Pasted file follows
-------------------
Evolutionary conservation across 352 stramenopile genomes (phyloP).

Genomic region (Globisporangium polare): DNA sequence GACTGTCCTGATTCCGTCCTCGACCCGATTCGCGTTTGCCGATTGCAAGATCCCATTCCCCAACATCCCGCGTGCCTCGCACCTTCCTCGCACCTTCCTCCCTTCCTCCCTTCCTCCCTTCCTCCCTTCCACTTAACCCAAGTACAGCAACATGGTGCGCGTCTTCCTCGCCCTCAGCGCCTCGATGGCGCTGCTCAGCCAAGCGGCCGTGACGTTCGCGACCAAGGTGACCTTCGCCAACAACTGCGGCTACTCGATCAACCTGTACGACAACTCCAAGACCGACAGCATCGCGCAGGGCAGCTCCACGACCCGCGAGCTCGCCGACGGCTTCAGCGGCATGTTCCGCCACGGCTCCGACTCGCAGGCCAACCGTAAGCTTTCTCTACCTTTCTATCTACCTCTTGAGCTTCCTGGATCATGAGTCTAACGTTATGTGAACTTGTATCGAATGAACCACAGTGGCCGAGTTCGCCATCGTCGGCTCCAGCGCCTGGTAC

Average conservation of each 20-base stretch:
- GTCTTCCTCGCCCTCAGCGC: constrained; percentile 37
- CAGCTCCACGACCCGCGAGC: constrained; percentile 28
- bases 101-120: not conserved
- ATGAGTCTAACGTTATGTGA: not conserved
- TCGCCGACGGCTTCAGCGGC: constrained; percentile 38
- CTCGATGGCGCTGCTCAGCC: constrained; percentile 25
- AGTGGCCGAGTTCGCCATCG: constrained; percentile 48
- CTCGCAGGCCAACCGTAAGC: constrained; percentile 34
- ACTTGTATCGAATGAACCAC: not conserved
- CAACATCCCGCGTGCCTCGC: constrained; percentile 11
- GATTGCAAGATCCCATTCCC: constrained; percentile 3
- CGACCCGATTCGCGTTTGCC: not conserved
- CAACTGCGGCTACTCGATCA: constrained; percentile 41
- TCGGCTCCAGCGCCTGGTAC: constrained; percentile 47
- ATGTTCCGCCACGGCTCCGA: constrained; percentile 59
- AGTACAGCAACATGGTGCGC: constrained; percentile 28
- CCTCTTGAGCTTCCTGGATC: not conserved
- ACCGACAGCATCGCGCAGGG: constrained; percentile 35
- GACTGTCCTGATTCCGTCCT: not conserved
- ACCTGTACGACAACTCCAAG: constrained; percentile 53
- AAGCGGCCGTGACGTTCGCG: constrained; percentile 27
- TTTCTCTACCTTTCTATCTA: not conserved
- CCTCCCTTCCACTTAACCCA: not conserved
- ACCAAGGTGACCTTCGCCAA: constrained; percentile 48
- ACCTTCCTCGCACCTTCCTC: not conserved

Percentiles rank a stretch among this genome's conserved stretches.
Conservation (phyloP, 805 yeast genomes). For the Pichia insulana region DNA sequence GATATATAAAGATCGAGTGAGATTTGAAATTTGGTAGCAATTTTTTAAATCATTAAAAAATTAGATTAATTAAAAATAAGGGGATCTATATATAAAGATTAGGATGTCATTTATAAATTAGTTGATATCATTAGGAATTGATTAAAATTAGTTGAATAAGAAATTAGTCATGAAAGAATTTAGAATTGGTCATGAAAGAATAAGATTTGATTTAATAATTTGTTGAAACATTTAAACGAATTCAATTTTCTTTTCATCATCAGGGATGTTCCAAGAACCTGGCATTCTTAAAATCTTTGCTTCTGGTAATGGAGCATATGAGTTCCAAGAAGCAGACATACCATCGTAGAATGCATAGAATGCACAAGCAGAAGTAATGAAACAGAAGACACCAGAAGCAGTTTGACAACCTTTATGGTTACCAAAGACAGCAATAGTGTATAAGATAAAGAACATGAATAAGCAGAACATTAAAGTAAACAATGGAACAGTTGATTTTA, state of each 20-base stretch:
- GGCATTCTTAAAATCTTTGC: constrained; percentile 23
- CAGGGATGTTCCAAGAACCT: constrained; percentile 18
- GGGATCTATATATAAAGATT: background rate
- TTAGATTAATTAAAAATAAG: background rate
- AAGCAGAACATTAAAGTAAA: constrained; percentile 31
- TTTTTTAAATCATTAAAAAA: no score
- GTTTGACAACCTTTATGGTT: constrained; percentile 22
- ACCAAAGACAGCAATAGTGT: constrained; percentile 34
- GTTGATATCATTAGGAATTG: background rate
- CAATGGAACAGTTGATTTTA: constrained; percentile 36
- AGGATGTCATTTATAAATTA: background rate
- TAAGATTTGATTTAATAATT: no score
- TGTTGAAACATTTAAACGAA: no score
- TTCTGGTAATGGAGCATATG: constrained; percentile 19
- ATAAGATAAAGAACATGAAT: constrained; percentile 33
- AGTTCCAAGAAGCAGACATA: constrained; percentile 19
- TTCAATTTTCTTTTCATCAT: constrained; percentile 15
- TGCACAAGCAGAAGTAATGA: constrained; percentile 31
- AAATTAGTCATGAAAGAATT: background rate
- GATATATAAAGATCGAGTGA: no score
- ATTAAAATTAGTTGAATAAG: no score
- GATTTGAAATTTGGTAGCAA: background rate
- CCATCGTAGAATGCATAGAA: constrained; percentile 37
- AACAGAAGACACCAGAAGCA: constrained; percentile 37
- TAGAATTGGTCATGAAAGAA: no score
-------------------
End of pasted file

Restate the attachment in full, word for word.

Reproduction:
Evolutionary conservation across 352 stramenopile genomes (phyloP).

Genomic region (Globisporangium polare): DNA sequence GACTGTCCTGATTCCGTCCTCGACCCGATTCGCGTTTGCCGATTGCAAGATCCCATTCCCCAACATCCCGCGTGCCTCGCACCTTCCTCGCACCTTCCTCCCTTCCTCCCTTCCTCCCTTCCTCCCTTCCACTTAACCCAAGTACAGCAACATGGTGCGCGTCTTCCTCGCCCTCAGCGCCTCGATGGCGCTGCTCAGCCAAGCGGCCGTGACGTTCGCGACCAAGGTGACCTTCGCCAACAACTGCGGCTACTCGATCAACCTGTACGACAACTCCAAGACCGACAGCATCGCGCAGGGCAGCTCCACGACCCGCGAGCTCGCCGACGGCTTCAGCGGCATGTTCCGCCACGGCTCCGACTCGCAGGCCAACCGTAAGCTTTCTCTACCTTTCTATCTACCTCTTGAGCTTCCTGGATCATGAGTCTAACGTTATGTGAACTTGTATCGAATGAACCACAGTGGCCGAGTTCGCCATCGTCGGCTCCAGCGCCTGGTAC

Average conservation of each 20-base stretch:
- GTCTTCCTCGCCCTCAGCGC: constrained; percentile 37
- CAGCTCCACGACCCGCGAGC: constrained; percentile 28
- bases 101-120: not conserved
- ATGAGTCTAACGTTATGTGA: not conserved
- TCGCCGACGGCTTCAGCGGC: constrained; percentile 38
- CTCGATGGCGCTGCTCAGCC: constrained; percentile 25
- AGTGGCCGAGTTCGCCATCG: constrained; percentile 48
- CTCGCAGGCCAACCGTAAGC: constrained; percentile 34
- ACTTGTATCGAATGAACCAC: not conserved
- CAACATCCCGCGTGCCTCGC: constrained; percentile 11
- GATTGCAAGATCCCATTCCC: constrained; percentile 3
- CGACCCGATTCGCGTTTGCC: not conserved
- CAACTGCGGCTACTCGATCA: constrained; percentile 41
- TCGGCTCCAGCGCCTGGTAC: constrained; percentile 47
- ATGTTCCGCCACGGCTCCGA: constrained; percentile 59
- AGTACAGCAACATGGTGCGC: constrained; percentile 28
- CCTCTTGAGCTTCCTGGATC: not conserved
- ACCGACAGCATCGCGCAGGG: constrained; percentile 35
- GACTGTCCTGATTCCGTCCT: not conserved
- ACCTGTACGACAACTCCAAG: constrained; percentile 53
- AAGCGGCCGTGACGTTCGCG: constrained; percentile 27
- TTTCTCTACCTTTCTATCTA: not conserved
- CCTCCCTTCCACTTAACCCA: not conserved
- ACCAAGGTGACCTTCGCCAA: constrained; percentile 48
- ACCTTCCTCGCACCTTCCTC: not conserved

Percentiles rank a stretch among this genome's conserved stretches.
Conservation (phyloP, 805 yeast genomes). For the Pichia insulana region DNA sequence GATATATAAAGATCGAGTGAGATTTGAAATTTGGTAGCAATTTTTTAAATCATTAAAAAATTAGATTAATTAAAAATAAGGGGATCTATATATAAAGATTAGGATGTCATTTATAAATTAGTTGATATCATTAGGAATTGATTAAAATTAGTTGAATAAGAAATTAGTCATGAAAGAATTTAGAATTGGTCATGAAAGAATAAGATTTGATTTAATAATTTGTTGAAACATTTAAACGAATTCAATTTTCTTTTCATCATCAGGGATGTTCCAAGAACCTGGCATTCTTAAAATCTTTGCTTCTGGTAATGGAGCATATGAGTTCCAAGAAGCAGACATACCATCGTAGAATGCATAGAATGCACAAGCAGAAGTAATGAAACAGAAGACACCAGAAGCAGTTTGACAACCTTTATGGTTACCAAAGACAGCAATAGTGTATAAGATAAAGAACATGAATAAGCAGAACATTAAAGTAAACAATGGAACAGTTGATTTTA, state of each 20-base stretch:
- GGCATTCTTAAAATCTTTGC: constrained; percentile 23
- CAGGGATGTTCCAAGAACCT: constrained; percentile 18
- GGGATCTATATATAAAGATT: background rate
- TTAGATTAATTAAAAATAAG: background rate
- AAGCAGAACATTAAAGTAAA: constrained; percentile 31
- TTTTTTAAATCATTAAAAAA: no score
- GTTTGACAACCTTTATGGTT: constrained; percentile 22
- ACCAAAGACAGCAATAGTGT: constrained; percentile 34
- GTTGATATCATTAGGAATTG: background rate
- CAATGGAACAGTTGATTTTA: constrained; percentile 36
- AGGATGTCATTTATAAATTA: background rate
- TAAGATTTGATTTAATAATT: no score
- TGTTGAAACATTTAAACGAA: no score
- TTCTGGTAATGGAGCATATG: constrained; percentile 19
- ATAAGATAAAGAACATGAAT: constrained; percentile 33
- AGTTCCAAGAAGCAGACATA: constrained; percentile 19
- TTCAATTTTCTTTTCATCAT: constrained; percentile 15
- TGCACAAGCAGAAGTAATGA: constrained; percentile 31
- AAATTAGTCATGAAAGAATT: background rate
- GATATATAAAGATCGAGTGA: no score
- ATTAAAATTAGTTGAATAAG: no score
- GATTTGAAATTTGGTAGCAA: background rate
- CCATCGTAGAATGCATAGAA: constrained; percentile 37
- AACAGAAGACACCAGAAGCA: constrained; percentile 37
- TAGAATTGGTCATGAAAGAA: no score